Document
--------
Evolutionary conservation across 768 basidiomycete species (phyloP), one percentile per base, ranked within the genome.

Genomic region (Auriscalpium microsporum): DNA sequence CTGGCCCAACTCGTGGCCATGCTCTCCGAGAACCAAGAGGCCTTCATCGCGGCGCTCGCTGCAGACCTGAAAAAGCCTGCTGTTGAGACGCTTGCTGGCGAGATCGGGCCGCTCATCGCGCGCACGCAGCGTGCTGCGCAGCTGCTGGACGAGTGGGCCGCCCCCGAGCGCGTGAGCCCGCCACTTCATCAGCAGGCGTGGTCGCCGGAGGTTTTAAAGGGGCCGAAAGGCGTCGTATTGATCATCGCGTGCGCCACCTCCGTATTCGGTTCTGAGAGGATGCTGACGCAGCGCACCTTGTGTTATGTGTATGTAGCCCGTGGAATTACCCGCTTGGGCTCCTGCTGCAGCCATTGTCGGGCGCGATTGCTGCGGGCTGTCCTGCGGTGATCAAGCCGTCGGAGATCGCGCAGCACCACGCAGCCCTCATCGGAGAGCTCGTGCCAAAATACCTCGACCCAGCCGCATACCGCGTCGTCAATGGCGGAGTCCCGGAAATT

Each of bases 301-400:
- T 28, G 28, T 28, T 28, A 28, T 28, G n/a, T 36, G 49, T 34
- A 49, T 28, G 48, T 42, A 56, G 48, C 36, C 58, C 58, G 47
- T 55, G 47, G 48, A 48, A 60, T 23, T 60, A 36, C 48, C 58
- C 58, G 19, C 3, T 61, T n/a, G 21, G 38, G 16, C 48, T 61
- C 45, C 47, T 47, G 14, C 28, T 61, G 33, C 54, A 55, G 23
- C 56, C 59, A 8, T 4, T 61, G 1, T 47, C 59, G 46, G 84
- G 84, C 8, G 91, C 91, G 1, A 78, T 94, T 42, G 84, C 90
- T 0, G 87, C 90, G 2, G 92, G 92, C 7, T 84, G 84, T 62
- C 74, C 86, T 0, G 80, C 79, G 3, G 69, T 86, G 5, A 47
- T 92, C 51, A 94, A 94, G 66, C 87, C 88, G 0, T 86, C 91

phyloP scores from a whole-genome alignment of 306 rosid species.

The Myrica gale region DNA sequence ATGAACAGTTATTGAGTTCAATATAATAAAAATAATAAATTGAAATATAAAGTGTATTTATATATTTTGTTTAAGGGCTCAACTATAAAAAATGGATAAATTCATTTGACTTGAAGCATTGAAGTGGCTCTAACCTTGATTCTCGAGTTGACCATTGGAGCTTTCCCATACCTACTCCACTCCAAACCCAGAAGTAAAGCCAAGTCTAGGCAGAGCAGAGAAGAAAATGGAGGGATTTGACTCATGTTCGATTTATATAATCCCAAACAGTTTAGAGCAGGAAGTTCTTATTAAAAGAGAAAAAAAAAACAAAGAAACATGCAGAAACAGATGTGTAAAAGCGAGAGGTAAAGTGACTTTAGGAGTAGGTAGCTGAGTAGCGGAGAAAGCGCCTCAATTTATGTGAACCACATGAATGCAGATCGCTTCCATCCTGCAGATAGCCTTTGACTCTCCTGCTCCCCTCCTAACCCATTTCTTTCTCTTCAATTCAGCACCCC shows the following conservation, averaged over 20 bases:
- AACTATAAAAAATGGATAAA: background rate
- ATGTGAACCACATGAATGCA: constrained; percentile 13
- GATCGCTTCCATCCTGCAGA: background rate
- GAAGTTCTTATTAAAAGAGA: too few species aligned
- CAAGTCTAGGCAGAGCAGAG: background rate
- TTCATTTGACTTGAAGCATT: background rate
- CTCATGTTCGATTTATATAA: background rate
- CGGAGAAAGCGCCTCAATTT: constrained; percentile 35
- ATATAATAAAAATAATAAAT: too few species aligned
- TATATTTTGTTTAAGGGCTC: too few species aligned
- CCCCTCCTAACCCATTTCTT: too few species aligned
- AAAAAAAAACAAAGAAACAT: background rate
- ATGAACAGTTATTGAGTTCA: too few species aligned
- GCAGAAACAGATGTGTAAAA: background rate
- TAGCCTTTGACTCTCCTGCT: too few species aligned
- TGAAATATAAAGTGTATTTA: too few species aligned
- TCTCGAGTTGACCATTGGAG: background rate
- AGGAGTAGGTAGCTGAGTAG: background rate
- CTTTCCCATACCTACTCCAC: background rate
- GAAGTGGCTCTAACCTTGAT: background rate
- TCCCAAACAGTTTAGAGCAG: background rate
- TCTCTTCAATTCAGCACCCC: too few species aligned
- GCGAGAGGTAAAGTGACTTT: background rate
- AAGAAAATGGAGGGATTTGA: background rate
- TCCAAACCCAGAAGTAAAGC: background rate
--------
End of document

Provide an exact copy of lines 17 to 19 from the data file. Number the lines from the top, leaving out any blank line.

- ATGTGAACCACATGAATGCA: constrained; percentile 13
- GATCGCTTCCATCCTGCAGA: background rate
- GAAGTTCTTATTAAAAGAGA: too few species aligned